Patients' experiences with early rehabilitation in intensive care units: A qualitative study about aspects that influence their participation
Journal of Advanced Nursing
Aim: To explore patients' experiences with early rehabilitation in the intensive care unit and what they perceive to influence their participation. Design: A qualitative design anchored in phenomenological and hermeneutical traditions utilizing in-depth interviews. Methods: Thirteen patients were interviewed from 5 to 29 weeks following discharge from three units, in January–December 2022. Analysed using systematic text condensation and the pattern theory of self. Reporting adhered to consolidated criteria for reporting qualitative research. Results: Interviews described four main categories: (1) A foreign body, how the participants experienced their dysfunctional and different looking bodies. (2) From crisis to reorientation, the transformation the participants experienced from a state of crisis to acceptance and the ability to look forwards, indicating how bodily dysfunctions are interlinked to breakdowns of the patients' selves and the reorganization process. (3) Diverse expectations regarding activity: ambiguous expectations communicated by the nurses. (4) Nurse–patient: a powerful interaction, highlighting the essential significance of positive expectations and tailored bodily and verbal interaction for rebuilding the patient's outwards orientation. Conclusion: Outwards orientation and reorganization of the self through a reduction in bodily dysfunctions, strengthening the patients' acceptance of the situation, providing tailored expectations and hands-on and verbal interaction appear to be fundamental aspects of patient participation in early rehabilitation. Implications: Insights into patients' perceptions show how dysfunctional bodies cloud individuals' perceptual fields, causing inwards orientation and negative thoughts concerning themselves, their capabilities, environment and future. This knowledge can improve nurses' ability to tailor care to promote optimal recovery for patients. Patient or Public Contribution: User representative contributed to the design of the study.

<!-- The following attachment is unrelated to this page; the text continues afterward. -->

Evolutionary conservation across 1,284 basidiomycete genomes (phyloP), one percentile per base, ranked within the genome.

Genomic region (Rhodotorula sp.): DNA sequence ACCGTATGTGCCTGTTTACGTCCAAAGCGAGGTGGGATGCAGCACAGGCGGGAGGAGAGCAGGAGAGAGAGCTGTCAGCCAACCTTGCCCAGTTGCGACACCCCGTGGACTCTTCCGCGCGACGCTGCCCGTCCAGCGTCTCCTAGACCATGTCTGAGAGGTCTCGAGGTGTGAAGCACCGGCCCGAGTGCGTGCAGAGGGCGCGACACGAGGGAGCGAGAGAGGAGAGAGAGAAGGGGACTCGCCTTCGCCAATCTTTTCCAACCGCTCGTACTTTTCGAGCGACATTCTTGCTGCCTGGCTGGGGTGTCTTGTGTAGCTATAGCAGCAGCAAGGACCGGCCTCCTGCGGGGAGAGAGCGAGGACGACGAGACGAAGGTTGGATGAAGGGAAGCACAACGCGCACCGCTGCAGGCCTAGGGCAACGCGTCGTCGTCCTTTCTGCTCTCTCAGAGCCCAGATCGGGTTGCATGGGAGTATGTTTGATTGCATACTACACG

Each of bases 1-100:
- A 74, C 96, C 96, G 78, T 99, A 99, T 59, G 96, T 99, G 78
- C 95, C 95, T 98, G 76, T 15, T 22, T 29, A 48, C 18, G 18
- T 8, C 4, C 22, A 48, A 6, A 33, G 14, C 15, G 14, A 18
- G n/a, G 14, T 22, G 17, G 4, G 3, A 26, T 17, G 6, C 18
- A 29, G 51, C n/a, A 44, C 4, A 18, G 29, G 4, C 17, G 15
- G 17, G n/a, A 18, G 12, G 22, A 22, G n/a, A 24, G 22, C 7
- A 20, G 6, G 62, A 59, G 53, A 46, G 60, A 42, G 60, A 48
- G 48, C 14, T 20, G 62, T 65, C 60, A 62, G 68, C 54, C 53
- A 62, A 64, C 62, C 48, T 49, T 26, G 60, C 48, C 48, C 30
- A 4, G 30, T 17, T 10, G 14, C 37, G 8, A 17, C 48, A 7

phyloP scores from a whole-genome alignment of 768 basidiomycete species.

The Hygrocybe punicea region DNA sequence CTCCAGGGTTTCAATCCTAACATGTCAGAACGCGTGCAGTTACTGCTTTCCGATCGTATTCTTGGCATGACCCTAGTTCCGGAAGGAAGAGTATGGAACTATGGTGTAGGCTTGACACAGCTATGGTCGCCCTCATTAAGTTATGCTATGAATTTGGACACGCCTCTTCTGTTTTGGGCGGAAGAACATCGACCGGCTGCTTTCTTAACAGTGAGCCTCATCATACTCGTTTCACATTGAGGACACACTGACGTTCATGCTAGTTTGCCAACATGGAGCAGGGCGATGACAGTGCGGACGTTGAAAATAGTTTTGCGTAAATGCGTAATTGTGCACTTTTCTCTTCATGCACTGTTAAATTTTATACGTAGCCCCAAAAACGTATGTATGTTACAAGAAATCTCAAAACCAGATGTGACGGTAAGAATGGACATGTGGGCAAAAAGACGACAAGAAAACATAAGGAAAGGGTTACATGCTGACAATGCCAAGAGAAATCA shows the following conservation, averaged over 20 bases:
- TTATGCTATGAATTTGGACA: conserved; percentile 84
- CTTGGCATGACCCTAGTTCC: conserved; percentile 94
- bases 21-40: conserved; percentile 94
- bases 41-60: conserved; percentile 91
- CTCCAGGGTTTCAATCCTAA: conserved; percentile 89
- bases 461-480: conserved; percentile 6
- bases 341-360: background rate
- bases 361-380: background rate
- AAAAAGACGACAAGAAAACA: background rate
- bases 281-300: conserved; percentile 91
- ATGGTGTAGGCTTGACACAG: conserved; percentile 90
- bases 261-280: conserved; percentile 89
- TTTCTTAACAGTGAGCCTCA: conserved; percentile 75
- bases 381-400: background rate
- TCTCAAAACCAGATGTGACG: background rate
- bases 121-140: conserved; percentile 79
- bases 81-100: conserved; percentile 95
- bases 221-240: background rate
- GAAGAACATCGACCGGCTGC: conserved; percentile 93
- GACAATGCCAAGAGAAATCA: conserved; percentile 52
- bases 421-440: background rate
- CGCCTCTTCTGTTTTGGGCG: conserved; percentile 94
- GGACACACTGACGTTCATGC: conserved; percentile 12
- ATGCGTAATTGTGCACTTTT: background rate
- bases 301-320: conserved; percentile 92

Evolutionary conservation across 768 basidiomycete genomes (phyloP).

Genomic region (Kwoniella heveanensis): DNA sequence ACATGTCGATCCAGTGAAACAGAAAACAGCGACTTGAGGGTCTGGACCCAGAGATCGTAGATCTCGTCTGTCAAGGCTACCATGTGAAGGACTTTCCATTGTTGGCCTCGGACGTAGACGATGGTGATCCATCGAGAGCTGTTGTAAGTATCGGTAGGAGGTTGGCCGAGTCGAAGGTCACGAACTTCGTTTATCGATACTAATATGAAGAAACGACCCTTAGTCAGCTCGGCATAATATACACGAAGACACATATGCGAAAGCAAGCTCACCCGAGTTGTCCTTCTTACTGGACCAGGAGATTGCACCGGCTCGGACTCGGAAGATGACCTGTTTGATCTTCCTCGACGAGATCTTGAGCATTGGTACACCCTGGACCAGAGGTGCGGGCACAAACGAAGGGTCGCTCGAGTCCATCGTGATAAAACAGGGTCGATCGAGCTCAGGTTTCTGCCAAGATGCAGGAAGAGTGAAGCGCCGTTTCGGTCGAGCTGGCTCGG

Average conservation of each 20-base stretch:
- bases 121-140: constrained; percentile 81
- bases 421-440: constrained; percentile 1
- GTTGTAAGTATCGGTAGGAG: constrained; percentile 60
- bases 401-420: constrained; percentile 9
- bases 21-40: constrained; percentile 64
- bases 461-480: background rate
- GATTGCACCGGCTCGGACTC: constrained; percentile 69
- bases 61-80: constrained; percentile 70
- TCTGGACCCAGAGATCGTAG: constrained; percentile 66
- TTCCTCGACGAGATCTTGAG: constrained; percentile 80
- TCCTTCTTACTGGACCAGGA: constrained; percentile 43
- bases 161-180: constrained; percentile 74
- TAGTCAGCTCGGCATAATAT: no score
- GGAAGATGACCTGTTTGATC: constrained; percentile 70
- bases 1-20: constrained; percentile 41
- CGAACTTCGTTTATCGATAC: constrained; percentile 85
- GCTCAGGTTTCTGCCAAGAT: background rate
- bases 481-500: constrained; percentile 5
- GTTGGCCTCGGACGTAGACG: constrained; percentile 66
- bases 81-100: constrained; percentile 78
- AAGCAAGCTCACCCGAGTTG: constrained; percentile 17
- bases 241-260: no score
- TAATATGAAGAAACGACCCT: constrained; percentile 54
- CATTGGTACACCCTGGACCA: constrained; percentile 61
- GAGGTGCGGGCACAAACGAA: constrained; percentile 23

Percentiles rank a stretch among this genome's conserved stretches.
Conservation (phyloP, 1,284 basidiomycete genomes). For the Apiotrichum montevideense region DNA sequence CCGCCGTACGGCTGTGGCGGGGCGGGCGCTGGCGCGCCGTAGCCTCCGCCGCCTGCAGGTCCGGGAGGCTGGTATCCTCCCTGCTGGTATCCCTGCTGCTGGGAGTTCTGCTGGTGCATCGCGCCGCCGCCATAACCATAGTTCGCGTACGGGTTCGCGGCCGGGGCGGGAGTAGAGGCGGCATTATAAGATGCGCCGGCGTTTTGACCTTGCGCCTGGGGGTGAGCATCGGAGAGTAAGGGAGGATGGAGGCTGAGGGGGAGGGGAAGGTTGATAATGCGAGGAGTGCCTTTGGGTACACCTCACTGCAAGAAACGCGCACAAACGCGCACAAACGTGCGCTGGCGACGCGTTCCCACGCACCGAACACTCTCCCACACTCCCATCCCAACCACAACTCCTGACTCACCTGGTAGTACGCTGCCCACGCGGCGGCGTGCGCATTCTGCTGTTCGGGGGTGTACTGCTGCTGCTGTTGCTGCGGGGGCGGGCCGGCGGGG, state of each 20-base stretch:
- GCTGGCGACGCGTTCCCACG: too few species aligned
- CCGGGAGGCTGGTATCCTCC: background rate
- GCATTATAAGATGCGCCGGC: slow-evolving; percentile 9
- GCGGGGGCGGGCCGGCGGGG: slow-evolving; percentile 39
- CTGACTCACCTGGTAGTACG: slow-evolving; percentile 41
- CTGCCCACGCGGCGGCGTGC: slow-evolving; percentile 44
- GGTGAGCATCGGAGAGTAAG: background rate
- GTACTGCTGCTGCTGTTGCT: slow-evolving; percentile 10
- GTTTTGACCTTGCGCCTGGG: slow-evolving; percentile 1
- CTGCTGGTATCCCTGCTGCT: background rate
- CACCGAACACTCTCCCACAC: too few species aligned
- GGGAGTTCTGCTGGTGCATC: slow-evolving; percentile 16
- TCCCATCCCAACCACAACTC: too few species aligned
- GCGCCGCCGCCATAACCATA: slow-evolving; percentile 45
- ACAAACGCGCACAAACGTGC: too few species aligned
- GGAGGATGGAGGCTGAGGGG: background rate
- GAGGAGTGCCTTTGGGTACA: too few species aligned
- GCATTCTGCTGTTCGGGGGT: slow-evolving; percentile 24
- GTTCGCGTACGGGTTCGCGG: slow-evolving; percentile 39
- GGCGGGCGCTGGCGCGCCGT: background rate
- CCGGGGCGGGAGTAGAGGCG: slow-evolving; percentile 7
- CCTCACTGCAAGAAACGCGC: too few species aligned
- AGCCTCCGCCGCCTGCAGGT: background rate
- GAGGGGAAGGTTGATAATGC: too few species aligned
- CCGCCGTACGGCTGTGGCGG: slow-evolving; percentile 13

Open Access Status
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